Construction of what’s expected to be Montana’s largest wind farm will begin in 2021 just beyond the shadow the coal-fired Colstrip Power Plant. NextEra Energy Resources will plug into the grid at Colstrip substation, to target markets in the Pacific Northwest. Its Clearwater Wind project, with a 750-megawatts capacity, will be three times larger than any wind farm currently spinning in Montana.

FERC: Developers submit plan to undo $8B pipeline

Source: By Arianna Skibell, E&E News reporter • Posted: Wednesday, January 6th, 2021

Developers of the now-canceled Atlantic Coast pipeline have submitted a plan to the Federal Energy Regulatory Commission for dismantling the $8 billion natural gas project, which would have crossed West Virginia, Virginia and North Carolina. Utility companies Dominion Energy Inc. and Duke Energy Corp. have proposed a roughly two-year timeline for decommissioning parts of the pipeline that were almost complete and restoring disturbed land. In the FERC filing, dated Dec. 16 but made public yesterday, the developers outline where they want to clean up felled trees and where they intend to leave them.

Study: Warming already baked in will blow past climate goals

Source: By Seth Borenstein, Associated Press • Posted: Wednesday, January 6th, 2021

The amount of baked-in global warming, from carbon pollution already in the air, is enough to blow past international agreed upon goals to limit climate change, a new study finds. But it’s not game over because, while that amount of warming may be inevitable, it can be delayed for centuries if the world quickly stops emitting extra greenhouse gases from the burning of coal, oil and natural gas, the study’s authors say.

Climate action at stake as Trump, Biden cap bitter Ga. races

Source: By Timothy Cama and Adam Aton, E&E News reporters • Posted: Wednesday, January 6th, 2021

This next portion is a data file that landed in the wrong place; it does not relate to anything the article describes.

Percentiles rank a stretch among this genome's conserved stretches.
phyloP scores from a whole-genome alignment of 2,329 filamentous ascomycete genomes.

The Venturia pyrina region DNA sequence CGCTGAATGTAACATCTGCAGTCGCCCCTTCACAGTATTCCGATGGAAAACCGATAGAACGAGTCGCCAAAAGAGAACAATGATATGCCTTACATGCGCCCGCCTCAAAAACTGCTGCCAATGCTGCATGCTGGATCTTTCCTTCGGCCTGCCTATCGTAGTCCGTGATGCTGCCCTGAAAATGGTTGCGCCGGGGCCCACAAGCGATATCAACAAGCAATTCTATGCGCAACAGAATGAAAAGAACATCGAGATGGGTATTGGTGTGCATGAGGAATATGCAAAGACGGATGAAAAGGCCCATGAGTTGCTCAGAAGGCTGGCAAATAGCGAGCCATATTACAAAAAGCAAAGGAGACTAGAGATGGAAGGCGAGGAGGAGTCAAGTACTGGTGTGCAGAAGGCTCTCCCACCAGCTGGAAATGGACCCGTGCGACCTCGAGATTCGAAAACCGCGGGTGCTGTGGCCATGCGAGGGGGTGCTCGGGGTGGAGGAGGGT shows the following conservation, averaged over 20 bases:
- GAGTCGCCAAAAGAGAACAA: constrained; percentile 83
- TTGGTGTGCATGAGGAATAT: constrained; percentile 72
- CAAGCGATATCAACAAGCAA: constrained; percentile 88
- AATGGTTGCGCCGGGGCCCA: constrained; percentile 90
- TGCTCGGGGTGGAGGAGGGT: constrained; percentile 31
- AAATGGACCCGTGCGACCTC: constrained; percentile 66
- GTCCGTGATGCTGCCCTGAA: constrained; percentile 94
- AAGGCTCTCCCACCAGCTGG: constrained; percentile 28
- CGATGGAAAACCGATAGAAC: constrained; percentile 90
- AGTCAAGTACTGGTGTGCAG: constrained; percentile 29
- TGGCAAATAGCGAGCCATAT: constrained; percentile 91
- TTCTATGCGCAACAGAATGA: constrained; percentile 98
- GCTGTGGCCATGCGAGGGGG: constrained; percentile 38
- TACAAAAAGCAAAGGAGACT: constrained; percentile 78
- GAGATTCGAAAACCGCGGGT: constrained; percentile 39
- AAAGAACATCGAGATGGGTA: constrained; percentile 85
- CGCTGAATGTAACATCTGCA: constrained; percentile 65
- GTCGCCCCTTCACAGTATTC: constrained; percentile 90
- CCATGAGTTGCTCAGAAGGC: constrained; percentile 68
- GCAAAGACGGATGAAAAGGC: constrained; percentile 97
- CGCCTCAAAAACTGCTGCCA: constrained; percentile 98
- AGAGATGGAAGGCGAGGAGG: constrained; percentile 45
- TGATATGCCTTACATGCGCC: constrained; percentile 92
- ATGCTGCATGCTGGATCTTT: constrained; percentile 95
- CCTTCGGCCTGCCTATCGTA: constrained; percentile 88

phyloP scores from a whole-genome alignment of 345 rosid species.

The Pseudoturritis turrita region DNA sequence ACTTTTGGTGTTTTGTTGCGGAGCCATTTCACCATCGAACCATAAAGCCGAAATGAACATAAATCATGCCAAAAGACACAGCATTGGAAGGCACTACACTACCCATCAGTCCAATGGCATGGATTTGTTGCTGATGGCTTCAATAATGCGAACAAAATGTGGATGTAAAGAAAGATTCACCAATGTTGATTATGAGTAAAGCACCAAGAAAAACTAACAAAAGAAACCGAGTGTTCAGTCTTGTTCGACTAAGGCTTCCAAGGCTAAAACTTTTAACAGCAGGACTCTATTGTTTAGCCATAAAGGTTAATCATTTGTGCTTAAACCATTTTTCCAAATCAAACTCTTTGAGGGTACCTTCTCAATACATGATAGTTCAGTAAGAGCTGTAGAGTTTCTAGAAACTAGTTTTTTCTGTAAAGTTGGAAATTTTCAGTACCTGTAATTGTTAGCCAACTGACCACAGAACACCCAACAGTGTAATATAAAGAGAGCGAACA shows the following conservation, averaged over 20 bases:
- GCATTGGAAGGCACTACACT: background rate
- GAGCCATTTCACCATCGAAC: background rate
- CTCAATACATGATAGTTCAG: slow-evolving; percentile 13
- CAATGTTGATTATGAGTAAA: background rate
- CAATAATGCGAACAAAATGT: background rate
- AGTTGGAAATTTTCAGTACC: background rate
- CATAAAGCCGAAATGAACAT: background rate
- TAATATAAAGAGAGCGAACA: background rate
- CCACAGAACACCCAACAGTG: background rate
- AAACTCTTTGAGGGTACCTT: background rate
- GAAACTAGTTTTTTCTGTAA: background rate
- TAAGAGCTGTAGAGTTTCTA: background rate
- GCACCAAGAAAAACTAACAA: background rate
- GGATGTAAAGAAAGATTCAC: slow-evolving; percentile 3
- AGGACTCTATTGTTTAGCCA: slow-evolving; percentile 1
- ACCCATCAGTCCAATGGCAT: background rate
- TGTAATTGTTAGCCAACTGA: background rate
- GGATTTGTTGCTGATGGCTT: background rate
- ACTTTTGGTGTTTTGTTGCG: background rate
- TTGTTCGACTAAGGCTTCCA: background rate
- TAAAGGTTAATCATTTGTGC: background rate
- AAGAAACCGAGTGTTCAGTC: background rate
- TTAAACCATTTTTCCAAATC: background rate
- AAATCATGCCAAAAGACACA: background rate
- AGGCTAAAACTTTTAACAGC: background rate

The nation’s leading Republican and Democratic figures held little back in stumping for their parties’ respective candidates in Georgia’s U.S. Senate runoffs, characterizing Tuesday’s elections as no less than decisions on the country’s future direction. Both outgoing President Trump and President-elect Joe Biden held rallies in the Peach State on the last day before regular voting in the races, although early and mail-in votes started weeks ago.

EPA finalizes rule to limit science behind public health safeguards

Source: By Juliet Eilperin and Brady Dennis, Washington Post • Posted: Wednesday, January 6th, 2021

The Environmental Protection Agency has finalized a rule to limit what research it can use to craft public health protections, a move opponents argue is aimed at crippling the agency’s ability to more aggressively regulate the nation’s air and water. The “Strengthening Transparency in Regulatory Science” rule, which the administration began pursuing early in President Trump’s term, would require researchers to disclose the raw data involved in their public health studies before the agency could rely upon their conclusions. It will apply this new set of standards to “dose-response studies,” which evaluate how much a person’s exposure to a substance increases the risk of harm.